Our guest speakers were perfectly poised to lead that conversation: Michelle, Diversity, Equity and Inclusion Lead + Operations Recruiter at Sprout Social, has built a program at her 500-person company from scratch, and leads a meetup group of dozens of folks leading these initiatives across the Chicago tech, academic and non-profit ecosystems. Colin, a Customer Success Manager at LinkedIn, advises his clients on how to use LinkedIn’s tools to source and connect with more diverse candidates.
While the highlights from the 2-hour workshops were different for everyone, a couple stuck out for me:
(1) Determine Your Why
Michelle taught us that before launching any initiatives, the entire team has to be on the same page about WHY building a diverse and inclusive culture is important. And it has to be written down. Reasons can be:
- Your company (you want to build the best company, period)
- Your customers (you want you company to mirror your customer base)
- Your community (you want your company to mirror the community you live and work in)
- Your competition (you know diverse teams yield better financial results)
- Or Something else.
But most importantly, this why needs to be genuine. Companies and leaders shouldn’t talk about caring about diversity just because they think it’ll make them look good. People talk, and it’ll become known when promises aren’t backed up by action.
(2) Understand, and then Define, Diversity
Here are a couple ways to think about about Diversity, Equity (or Belonging, as LinkedIn calls it), and Inclusion, as Michelle and Colin describe them:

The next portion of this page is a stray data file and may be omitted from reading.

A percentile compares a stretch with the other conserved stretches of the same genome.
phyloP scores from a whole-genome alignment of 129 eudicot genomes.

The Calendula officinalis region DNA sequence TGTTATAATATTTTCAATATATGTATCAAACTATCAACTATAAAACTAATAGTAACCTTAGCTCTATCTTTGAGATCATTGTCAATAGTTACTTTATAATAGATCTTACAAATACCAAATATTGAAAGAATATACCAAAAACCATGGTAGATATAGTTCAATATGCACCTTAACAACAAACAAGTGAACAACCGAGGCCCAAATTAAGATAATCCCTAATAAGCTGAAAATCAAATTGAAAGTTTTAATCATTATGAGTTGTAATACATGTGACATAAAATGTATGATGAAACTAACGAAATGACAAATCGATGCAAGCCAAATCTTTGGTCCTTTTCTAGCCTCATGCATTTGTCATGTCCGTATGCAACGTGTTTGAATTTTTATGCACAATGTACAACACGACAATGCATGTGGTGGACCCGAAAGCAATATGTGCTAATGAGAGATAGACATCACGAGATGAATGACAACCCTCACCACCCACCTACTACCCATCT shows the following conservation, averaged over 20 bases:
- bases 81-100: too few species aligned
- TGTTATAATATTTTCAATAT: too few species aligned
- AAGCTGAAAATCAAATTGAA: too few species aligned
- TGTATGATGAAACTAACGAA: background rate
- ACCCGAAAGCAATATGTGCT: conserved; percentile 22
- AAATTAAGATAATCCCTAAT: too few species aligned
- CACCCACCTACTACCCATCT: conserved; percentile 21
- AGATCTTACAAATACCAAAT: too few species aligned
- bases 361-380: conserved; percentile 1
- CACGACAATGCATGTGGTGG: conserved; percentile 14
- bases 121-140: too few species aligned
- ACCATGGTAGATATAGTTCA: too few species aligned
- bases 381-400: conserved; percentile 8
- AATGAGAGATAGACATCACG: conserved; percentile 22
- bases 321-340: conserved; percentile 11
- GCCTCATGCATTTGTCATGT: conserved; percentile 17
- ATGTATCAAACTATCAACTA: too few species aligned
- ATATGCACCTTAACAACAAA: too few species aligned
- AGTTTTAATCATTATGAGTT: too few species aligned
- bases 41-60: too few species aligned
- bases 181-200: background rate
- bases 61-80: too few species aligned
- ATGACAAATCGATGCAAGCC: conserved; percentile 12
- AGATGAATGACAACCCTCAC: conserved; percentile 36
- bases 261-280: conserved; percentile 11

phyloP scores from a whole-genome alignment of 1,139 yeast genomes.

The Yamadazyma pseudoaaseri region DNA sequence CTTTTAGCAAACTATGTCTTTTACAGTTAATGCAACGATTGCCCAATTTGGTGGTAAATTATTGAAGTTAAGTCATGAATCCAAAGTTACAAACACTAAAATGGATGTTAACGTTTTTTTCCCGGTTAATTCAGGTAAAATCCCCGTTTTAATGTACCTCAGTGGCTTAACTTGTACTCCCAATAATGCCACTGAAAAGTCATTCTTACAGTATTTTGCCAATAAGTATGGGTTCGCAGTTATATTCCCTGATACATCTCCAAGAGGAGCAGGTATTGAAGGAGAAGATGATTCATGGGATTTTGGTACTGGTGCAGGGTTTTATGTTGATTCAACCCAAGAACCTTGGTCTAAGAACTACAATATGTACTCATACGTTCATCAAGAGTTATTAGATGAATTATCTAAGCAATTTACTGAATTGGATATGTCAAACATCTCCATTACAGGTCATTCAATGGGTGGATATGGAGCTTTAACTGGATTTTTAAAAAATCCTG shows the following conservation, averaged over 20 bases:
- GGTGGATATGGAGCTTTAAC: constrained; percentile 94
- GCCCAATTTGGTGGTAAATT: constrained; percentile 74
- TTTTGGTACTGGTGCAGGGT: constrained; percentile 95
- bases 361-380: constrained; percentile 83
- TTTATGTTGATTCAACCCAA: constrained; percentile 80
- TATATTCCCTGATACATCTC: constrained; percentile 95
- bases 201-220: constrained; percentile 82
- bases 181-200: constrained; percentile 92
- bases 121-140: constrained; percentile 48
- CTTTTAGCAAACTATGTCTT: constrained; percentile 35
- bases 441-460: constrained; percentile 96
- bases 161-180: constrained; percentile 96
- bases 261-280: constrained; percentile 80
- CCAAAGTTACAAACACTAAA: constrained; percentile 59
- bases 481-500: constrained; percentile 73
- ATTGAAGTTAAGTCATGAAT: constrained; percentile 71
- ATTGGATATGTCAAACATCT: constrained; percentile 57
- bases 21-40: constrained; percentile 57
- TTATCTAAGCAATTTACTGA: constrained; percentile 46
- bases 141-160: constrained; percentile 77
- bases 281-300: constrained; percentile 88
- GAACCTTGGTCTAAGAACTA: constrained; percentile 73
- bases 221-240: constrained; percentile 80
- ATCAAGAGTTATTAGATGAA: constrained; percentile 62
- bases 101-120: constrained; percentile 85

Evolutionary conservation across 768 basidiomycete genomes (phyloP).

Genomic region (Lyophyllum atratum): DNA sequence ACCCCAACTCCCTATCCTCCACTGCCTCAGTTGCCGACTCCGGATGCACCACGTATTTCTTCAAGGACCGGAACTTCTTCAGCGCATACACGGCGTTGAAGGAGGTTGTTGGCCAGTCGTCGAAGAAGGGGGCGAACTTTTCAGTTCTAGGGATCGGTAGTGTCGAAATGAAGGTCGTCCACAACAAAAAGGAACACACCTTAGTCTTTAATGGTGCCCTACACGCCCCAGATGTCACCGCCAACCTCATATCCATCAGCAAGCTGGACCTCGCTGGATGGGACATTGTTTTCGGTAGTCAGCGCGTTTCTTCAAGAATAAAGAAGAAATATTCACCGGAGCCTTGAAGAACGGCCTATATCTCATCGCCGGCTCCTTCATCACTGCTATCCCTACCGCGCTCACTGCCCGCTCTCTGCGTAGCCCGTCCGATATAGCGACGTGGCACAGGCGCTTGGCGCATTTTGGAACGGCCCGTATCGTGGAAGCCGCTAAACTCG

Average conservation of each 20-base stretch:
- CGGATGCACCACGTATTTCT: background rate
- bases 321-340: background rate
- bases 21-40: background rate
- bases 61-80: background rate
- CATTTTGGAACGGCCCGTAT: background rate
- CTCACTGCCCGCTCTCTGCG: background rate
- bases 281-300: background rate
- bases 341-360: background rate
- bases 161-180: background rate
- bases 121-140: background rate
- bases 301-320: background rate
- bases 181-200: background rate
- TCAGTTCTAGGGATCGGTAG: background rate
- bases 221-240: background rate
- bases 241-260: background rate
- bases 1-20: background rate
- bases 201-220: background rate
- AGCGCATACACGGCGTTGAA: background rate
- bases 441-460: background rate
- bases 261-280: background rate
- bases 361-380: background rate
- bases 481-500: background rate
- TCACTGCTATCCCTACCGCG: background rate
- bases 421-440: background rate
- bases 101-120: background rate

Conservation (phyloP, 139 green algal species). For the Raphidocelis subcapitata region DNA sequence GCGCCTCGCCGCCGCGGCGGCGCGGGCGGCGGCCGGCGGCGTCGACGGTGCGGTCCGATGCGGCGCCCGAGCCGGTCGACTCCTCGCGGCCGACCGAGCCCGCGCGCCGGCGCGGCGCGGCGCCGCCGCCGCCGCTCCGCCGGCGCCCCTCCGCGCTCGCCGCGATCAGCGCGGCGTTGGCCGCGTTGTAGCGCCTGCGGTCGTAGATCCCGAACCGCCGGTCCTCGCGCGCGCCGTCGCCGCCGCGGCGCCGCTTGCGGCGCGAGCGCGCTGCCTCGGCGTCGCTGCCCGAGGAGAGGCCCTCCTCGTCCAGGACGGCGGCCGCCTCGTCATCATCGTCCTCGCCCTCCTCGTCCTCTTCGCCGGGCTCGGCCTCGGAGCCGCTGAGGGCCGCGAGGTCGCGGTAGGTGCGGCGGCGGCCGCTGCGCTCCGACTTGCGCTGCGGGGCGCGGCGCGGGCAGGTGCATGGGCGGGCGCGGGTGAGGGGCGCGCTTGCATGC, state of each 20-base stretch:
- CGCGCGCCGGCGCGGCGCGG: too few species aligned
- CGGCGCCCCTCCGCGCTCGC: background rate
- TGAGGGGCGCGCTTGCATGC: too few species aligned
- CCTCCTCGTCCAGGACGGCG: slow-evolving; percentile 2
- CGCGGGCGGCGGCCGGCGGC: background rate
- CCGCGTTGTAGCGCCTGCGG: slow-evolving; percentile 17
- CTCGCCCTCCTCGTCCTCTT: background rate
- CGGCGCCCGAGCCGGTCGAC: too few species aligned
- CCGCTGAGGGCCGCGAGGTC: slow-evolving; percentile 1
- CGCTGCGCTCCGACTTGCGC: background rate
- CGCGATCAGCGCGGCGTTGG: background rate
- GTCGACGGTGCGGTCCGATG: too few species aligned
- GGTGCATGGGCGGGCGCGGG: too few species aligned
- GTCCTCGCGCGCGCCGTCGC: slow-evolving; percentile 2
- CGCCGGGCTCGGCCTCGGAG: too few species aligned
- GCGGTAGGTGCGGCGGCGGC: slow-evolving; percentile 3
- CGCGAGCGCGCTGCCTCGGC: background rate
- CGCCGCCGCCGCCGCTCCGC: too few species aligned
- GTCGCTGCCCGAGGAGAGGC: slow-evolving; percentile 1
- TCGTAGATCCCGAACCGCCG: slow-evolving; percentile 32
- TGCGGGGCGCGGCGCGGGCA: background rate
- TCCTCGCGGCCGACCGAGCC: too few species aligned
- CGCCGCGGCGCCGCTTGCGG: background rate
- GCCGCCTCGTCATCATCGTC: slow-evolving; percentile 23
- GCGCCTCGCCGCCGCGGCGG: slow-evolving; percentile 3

Diversity: A focus on numbers and representation of identities.
Inclusion: A feeling of belonging and identities are heard and integrated into the work at every level.
Equity/Belonging: A focus on a systemic level change. Having protocols and procedures to support a diverse and inclusive environment
Diversity: Being invited to the dance.
Inclusion: Being asked to dance.
Equity/Belonging: Dancing like no one is watching.
Diversity means something different in every organization. For some it means diversity of age, or of gender, or of background. Your own definition will stem from your why, and once you have this definition in place, you can plan initiatives and goals that correspond to it.
(Sprout, for instance, has a focus on the LGBTQIA+ community and has built all-gender restrooms. LinkedIn has created employee resource groups like Parents @ LinkedIn, Veterans @ LinkedIn, and Women @ LinkedIn.)
Our hope is that the startups in our portfolio and in central US ecosystems like Austin, Dallas, Denver, and Madison are being intentional about building diverse and inclusive teams while they’re still relatively young. I’m learning alongside our portfolio teams, and would love to hear more about what initiatives your startup is taking on this front. Feel free to email me at email@example.com.